“…the seasonally adjusted figures illustrate that since March 2009, we in the US have been bumping along the bottom of the housing market, just as we did for six years after the last housing bubble burst in 1991.
Although a new surge in housing prices might improve the macroeconomy, there is plenty to like in low and stable housing prices, and that’s what we should now expect in a world free from bubbly delusions of constant price appreciation.” …
“Homeowners, like myself, have lost from the drop in prices, But homebuyers have benefited an equal and offsetting amount.
Cheap homes make it easier for young families to buy. Given that our public policies tend to be rigged against the young, who will have to pay the cost for our current deficit and extraordinary spending on Medicare, I can’t begrudge them the benefit of lower housing prices.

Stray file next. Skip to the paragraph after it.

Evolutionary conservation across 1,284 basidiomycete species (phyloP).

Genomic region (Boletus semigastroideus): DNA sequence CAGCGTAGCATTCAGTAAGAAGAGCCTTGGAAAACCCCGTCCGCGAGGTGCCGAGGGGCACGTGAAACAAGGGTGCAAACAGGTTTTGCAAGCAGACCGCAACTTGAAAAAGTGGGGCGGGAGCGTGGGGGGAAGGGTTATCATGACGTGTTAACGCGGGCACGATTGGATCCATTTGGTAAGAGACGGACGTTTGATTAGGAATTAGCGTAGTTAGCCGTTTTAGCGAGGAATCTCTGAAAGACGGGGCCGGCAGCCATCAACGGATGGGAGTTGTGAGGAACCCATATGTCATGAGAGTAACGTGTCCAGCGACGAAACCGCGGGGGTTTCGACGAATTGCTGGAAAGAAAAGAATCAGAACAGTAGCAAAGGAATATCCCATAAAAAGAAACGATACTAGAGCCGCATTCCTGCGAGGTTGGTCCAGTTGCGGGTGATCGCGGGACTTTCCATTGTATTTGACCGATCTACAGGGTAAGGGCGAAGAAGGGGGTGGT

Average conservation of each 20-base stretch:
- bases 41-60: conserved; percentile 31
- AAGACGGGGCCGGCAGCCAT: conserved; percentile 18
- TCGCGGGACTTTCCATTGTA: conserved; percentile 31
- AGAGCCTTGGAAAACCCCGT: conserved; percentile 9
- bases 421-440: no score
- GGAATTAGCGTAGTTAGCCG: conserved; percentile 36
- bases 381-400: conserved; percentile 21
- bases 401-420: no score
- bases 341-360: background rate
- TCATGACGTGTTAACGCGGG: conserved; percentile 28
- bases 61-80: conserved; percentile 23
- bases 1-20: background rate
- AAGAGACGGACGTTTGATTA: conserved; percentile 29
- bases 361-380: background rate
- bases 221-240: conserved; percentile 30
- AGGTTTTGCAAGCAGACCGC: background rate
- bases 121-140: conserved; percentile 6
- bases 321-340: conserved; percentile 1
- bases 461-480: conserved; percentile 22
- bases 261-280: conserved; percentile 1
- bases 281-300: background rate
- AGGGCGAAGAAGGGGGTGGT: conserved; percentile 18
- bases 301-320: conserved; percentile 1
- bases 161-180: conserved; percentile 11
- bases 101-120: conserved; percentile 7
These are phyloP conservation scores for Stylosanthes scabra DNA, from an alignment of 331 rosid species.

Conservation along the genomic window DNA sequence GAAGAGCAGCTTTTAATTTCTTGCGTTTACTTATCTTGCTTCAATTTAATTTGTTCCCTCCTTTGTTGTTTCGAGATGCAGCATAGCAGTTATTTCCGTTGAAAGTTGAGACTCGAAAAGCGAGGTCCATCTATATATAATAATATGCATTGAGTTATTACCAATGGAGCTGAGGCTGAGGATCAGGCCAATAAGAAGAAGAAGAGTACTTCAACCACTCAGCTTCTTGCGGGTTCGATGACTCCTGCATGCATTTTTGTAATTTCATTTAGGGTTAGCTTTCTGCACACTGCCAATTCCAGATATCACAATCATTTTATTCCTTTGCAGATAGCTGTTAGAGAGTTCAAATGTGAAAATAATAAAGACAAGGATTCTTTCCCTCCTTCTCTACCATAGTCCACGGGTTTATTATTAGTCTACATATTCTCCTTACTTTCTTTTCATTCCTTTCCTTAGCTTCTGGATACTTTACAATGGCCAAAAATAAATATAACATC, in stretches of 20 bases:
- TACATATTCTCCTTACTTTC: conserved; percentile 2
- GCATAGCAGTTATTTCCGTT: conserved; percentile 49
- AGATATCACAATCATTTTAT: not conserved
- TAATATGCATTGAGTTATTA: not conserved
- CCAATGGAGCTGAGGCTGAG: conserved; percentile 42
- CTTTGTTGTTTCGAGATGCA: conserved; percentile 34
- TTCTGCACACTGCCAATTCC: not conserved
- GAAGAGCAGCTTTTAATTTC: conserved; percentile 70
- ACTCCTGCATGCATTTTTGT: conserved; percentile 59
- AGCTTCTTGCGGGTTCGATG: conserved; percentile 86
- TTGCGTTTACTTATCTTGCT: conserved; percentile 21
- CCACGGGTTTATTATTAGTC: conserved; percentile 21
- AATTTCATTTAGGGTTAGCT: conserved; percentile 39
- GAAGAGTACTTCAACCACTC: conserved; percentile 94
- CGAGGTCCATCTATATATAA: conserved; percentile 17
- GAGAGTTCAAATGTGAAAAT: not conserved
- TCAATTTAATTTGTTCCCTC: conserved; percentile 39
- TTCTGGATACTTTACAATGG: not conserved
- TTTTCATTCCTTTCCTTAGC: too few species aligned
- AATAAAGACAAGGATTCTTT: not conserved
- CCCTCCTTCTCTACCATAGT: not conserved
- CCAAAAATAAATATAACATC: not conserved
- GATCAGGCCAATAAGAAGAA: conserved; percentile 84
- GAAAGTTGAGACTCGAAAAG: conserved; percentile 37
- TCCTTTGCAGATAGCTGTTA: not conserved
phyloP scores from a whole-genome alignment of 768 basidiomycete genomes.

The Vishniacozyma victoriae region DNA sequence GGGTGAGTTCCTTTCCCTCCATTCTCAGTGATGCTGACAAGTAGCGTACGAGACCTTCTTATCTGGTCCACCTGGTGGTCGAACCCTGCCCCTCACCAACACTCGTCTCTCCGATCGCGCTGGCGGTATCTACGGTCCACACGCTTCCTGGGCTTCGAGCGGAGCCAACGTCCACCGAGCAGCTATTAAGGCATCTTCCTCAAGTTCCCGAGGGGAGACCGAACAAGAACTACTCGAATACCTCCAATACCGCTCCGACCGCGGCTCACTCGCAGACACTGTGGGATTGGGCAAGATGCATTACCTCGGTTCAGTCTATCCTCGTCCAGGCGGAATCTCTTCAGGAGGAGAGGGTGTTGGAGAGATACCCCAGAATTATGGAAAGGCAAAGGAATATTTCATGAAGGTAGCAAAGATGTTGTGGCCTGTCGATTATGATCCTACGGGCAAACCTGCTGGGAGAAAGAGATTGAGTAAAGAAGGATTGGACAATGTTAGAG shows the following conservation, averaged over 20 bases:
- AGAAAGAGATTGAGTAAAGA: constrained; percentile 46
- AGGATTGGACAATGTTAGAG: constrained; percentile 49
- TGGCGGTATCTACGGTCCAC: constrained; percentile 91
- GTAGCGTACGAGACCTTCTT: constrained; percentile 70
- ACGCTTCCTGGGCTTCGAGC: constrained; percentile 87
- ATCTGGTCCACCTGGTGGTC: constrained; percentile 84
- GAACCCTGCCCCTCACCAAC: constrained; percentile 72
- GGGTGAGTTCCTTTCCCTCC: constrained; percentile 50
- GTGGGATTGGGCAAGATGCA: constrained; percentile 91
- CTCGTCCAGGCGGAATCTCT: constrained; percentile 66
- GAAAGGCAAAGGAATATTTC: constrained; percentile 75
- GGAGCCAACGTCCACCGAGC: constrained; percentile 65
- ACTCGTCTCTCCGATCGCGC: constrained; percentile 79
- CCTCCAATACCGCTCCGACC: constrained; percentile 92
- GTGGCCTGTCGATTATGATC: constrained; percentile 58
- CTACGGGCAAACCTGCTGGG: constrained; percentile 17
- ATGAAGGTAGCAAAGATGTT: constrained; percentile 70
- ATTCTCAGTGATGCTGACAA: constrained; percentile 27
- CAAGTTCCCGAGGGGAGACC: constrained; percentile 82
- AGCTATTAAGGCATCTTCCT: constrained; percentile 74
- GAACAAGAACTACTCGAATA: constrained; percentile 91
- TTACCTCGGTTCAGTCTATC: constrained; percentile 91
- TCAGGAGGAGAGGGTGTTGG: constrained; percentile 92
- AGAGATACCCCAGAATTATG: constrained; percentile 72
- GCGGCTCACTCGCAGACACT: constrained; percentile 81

In the long run, we should expect to see prices stay low in most of the U.S. We have an abundance of land. The U.S Census reports that there were 117 million households in 2010. So every U.S. household could have more than an acre of land and we’d all still fit into Texas.” …
“I hope that housing prices continue to be modest for decades so that ordinary Americans can afford to buy, and I see little good in government policies, like the homebuyer tax credit, intended to artificially boost housing prices.
My greatest hope, however, is that prospective buyers have learned the lesson of the past decade: Housing prices go down as well as up. The right reason to buy a home is not as an investment, but as a place to live a fulfilling life.”
Our thanks to ‘Zerodown’ for alerting us to this article, and who adds: “A smart, contemplative article. Even in 2006 I heard the view that expensive real estate is a drag on the real economy because it hogs capital itself and encourages capital intensive projects like trains and roads to suburbs (where people seek affordability). All this capital should be put to more productive use.”